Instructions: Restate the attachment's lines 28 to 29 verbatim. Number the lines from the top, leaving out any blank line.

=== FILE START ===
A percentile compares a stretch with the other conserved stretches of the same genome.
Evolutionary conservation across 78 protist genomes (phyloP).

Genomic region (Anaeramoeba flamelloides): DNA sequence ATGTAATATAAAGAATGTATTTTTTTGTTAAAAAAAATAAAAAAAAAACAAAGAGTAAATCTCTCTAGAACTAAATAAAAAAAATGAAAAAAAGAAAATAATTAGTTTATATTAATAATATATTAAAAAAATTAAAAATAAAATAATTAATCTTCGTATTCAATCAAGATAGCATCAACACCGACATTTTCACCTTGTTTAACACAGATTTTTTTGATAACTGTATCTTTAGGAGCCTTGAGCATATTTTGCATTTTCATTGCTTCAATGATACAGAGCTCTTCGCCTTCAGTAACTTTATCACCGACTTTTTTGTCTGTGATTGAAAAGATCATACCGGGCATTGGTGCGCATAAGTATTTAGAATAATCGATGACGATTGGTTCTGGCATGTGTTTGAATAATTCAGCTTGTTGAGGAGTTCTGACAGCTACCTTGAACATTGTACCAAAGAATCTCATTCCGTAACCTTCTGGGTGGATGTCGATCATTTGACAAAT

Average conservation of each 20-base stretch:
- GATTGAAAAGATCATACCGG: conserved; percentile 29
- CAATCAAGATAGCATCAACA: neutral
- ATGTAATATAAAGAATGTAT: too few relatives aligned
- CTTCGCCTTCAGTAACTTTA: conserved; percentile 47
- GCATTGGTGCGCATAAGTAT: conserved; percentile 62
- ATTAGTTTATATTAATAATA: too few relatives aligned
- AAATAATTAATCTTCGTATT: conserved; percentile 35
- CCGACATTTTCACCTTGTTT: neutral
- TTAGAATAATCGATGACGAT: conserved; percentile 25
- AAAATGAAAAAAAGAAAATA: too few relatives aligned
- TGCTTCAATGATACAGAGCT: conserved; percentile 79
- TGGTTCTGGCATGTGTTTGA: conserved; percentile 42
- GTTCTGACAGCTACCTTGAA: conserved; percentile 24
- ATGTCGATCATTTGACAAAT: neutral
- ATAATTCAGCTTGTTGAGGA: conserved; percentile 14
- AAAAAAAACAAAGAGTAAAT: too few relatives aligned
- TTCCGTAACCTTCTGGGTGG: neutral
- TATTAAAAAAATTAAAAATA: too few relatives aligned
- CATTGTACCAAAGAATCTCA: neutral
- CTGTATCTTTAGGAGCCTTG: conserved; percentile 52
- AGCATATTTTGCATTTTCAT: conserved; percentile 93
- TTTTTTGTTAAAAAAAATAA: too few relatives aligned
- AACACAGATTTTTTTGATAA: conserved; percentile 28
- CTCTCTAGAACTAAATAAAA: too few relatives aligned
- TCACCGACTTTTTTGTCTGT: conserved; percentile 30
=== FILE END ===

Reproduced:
- CTCTCTAGAACTAAATAAAA: too few relatives aligned
- TCACCGACTTTTTTGTCTGT: conserved; percentile 30